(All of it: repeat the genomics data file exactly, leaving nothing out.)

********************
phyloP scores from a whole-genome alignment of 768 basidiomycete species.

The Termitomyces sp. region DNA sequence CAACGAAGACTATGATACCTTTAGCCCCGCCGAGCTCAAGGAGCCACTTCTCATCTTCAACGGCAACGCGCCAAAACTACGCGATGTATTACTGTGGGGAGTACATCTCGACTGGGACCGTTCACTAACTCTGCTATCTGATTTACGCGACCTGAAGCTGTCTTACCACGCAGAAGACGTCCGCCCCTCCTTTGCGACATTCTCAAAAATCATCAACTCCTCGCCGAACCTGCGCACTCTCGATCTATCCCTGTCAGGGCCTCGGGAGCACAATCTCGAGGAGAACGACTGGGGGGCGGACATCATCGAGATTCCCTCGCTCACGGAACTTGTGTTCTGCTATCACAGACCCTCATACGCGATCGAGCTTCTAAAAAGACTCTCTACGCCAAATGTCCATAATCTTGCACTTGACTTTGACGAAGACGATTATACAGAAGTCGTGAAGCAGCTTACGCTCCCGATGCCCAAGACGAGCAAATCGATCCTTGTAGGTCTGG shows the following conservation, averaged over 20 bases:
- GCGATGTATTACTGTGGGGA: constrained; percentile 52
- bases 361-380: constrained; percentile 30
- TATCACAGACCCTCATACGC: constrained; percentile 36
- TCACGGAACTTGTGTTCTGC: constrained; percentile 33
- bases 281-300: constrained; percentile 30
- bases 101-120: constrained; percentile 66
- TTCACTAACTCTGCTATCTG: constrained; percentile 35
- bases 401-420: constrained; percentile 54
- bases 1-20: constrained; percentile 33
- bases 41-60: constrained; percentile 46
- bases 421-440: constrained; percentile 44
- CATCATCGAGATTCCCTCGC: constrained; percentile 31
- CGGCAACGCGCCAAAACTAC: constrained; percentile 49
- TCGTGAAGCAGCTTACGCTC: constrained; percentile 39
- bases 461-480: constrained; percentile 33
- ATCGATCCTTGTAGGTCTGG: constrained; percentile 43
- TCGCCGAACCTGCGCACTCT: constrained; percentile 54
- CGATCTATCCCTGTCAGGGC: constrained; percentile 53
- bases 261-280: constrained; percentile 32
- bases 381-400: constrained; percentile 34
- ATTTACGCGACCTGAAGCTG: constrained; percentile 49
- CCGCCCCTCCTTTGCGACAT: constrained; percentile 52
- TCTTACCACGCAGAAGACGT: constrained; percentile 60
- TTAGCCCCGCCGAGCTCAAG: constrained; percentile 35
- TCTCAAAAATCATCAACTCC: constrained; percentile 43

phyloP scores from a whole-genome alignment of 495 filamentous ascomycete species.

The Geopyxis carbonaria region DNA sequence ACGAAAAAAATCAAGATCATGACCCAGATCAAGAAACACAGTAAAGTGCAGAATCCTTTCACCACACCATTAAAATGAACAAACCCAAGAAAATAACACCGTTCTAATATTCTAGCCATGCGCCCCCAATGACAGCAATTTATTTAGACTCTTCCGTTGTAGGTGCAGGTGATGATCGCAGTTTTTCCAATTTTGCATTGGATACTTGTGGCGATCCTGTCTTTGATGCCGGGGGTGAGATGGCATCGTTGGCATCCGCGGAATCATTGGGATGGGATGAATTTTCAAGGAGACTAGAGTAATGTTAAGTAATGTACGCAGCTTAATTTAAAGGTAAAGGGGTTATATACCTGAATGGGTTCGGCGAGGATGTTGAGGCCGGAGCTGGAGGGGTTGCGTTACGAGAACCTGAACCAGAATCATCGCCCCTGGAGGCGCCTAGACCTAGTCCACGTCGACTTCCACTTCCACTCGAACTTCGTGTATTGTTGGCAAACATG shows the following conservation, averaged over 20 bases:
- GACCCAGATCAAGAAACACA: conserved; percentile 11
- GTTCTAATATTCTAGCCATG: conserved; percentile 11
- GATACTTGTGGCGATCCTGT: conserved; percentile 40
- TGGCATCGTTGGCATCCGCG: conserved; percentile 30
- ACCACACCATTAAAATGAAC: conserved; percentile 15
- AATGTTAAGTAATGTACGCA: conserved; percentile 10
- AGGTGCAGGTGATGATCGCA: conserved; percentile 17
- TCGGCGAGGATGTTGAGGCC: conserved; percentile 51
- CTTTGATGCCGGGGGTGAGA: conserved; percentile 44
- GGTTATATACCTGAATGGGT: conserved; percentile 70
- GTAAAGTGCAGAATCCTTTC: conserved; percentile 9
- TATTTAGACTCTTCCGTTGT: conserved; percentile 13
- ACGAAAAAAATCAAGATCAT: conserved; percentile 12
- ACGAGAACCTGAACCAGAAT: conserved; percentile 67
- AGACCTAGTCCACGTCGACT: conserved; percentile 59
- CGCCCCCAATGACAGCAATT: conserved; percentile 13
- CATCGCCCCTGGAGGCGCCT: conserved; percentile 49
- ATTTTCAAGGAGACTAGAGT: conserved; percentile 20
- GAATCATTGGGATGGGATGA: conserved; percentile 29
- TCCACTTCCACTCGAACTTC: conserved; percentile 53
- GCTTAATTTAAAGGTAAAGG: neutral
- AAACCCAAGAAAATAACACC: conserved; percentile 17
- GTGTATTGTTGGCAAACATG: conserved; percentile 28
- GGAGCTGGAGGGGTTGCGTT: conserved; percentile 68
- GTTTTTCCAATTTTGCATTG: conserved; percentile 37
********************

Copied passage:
phyloP scores from a whole-genome alignment of 768 basidiomycete species.

The Termitomyces sp. region DNA sequence CAACGAAGACTATGATACCTTTAGCCCCGCCGAGCTCAAGGAGCCACTTCTCATCTTCAACGGCAACGCGCCAAAACTACGCGATGTATTACTGTGGGGAGTACATCTCGACTGGGACCGTTCACTAACTCTGCTATCTGATTTACGCGACCTGAAGCTGTCTTACCACGCAGAAGACGTCCGCCCCTCCTTTGCGACATTCTCAAAAATCATCAACTCCTCGCCGAACCTGCGCACTCTCGATCTATCCCTGTCAGGGCCTCGGGAGCACAATCTCGAGGAGAACGACTGGGGGGCGGACATCATCGAGATTCCCTCGCTCACGGAACTTGTGTTCTGCTATCACAGACCCTCATACGCGATCGAGCTTCTAAAAAGACTCTCTACGCCAAATGTCCATAATCTTGCACTTGACTTTGACGAAGACGATTATACAGAAGTCGTGAAGCAGCTTACGCTCCCGATGCCCAAGACGAGCAAATCGATCCTTGTAGGTCTGG shows the following conservation, averaged over 20 bases:
- GCGATGTATTACTGTGGGGA: constrained; percentile 52
- bases 361-380: constrained; percentile 30
- TATCACAGACCCTCATACGC: constrained; percentile 36
- TCACGGAACTTGTGTTCTGC: constrained; percentile 33
- bases 281-300: constrained; percentile 30
- bases 101-120: constrained; percentile 66
- TTCACTAACTCTGCTATCTG: constrained; percentile 35
- bases 401-420: constrained; percentile 54
- bases 1-20: constrained; percentile 33
- bases 41-60: constrained; percentile 46
- bases 421-440: constrained; percentile 44
- CATCATCGAGATTCCCTCGC: constrained; percentile 31
- CGGCAACGCGCCAAAACTAC: constrained; percentile 49
- TCGTGAAGCAGCTTACGCTC: constrained; percentile 39
- bases 461-480: constrained; percentile 33
- ATCGATCCTTGTAGGTCTGG: constrained; percentile 43
- TCGCCGAACCTGCGCACTCT: constrained; percentile 54
- CGATCTATCCCTGTCAGGGC: constrained; percentile 53
- bases 261-280: constrained; percentile 32
- bases 381-400: constrained; percentile 34
- ATTTACGCGACCTGAAGCTG: constrained; percentile 49
- CCGCCCCTCCTTTGCGACAT: constrained; percentile 52
- TCTTACCACGCAGAAGACGT: constrained; percentile 60
- TTAGCCCCGCCGAGCTCAAG: constrained; percentile 35
- TCTCAAAAATCATCAACTCC: constrained; percentile 43

phyloP scores from a whole-genome alignment of 495 filamentous ascomycete species.

The Geopyxis carbonaria region DNA sequence ACGAAAAAAATCAAGATCATGACCCAGATCAAGAAACACAGTAAAGTGCAGAATCCTTTCACCACACCATTAAAATGAACAAACCCAAGAAAATAACACCGTTCTAATATTCTAGCCATGCGCCCCCAATGACAGCAATTTATTTAGACTCTTCCGTTGTAGGTGCAGGTGATGATCGCAGTTTTTCCAATTTTGCATTGGATACTTGTGGCGATCCTGTCTTTGATGCCGGGGGTGAGATGGCATCGTTGGCATCCGCGGAATCATTGGGATGGGATGAATTTTCAAGGAGACTAGAGTAATGTTAAGTAATGTACGCAGCTTAATTTAAAGGTAAAGGGGTTATATACCTGAATGGGTTCGGCGAGGATGTTGAGGCCGGAGCTGGAGGGGTTGCGTTACGAGAACCTGAACCAGAATCATCGCCCCTGGAGGCGCCTAGACCTAGTCCACGTCGACTTCCACTTCCACTCGAACTTCGTGTATTGTTGGCAAACATG shows the following conservation, averaged over 20 bases:
- GACCCAGATCAAGAAACACA: conserved; percentile 11
- GTTCTAATATTCTAGCCATG: conserved; percentile 11
- GATACTTGTGGCGATCCTGT: conserved; percentile 40
- TGGCATCGTTGGCATCCGCG: conserved; percentile 30
- ACCACACCATTAAAATGAAC: conserved; percentile 15
- AATGTTAAGTAATGTACGCA: conserved; percentile 10
- AGGTGCAGGTGATGATCGCA: conserved; percentile 17
- TCGGCGAGGATGTTGAGGCC: conserved; percentile 51
- CTTTGATGCCGGGGGTGAGA: conserved; percentile 44
- GGTTATATACCTGAATGGGT: conserved; percentile 70
- GTAAAGTGCAGAATCCTTTC: conserved; percentile 9
- TATTTAGACTCTTCCGTTGT: conserved; percentile 13
- ACGAAAAAAATCAAGATCAT: conserved; percentile 12
- ACGAGAACCTGAACCAGAAT: conserved; percentile 67
- AGACCTAGTCCACGTCGACT: conserved; percentile 59
- CGCCCCCAATGACAGCAATT: conserved; percentile 13
- CATCGCCCCTGGAGGCGCCT: conserved; percentile 49
- ATTTTCAAGGAGACTAGAGT: conserved; percentile 20
- GAATCATTGGGATGGGATGA: conserved; percentile 29
- TCCACTTCCACTCGAACTTC: conserved; percentile 53
- GCTTAATTTAAAGGTAAAGG: neutral
- AAACCCAAGAAAATAACACC: conserved; percentile 17
- GTGTATTGTTGGCAAACATG: conserved; percentile 28
- GGAGCTGGAGGGGTTGCGTT: conserved; percentile 68
- GTTTTTCCAATTTTGCATTG: conserved; percentile 37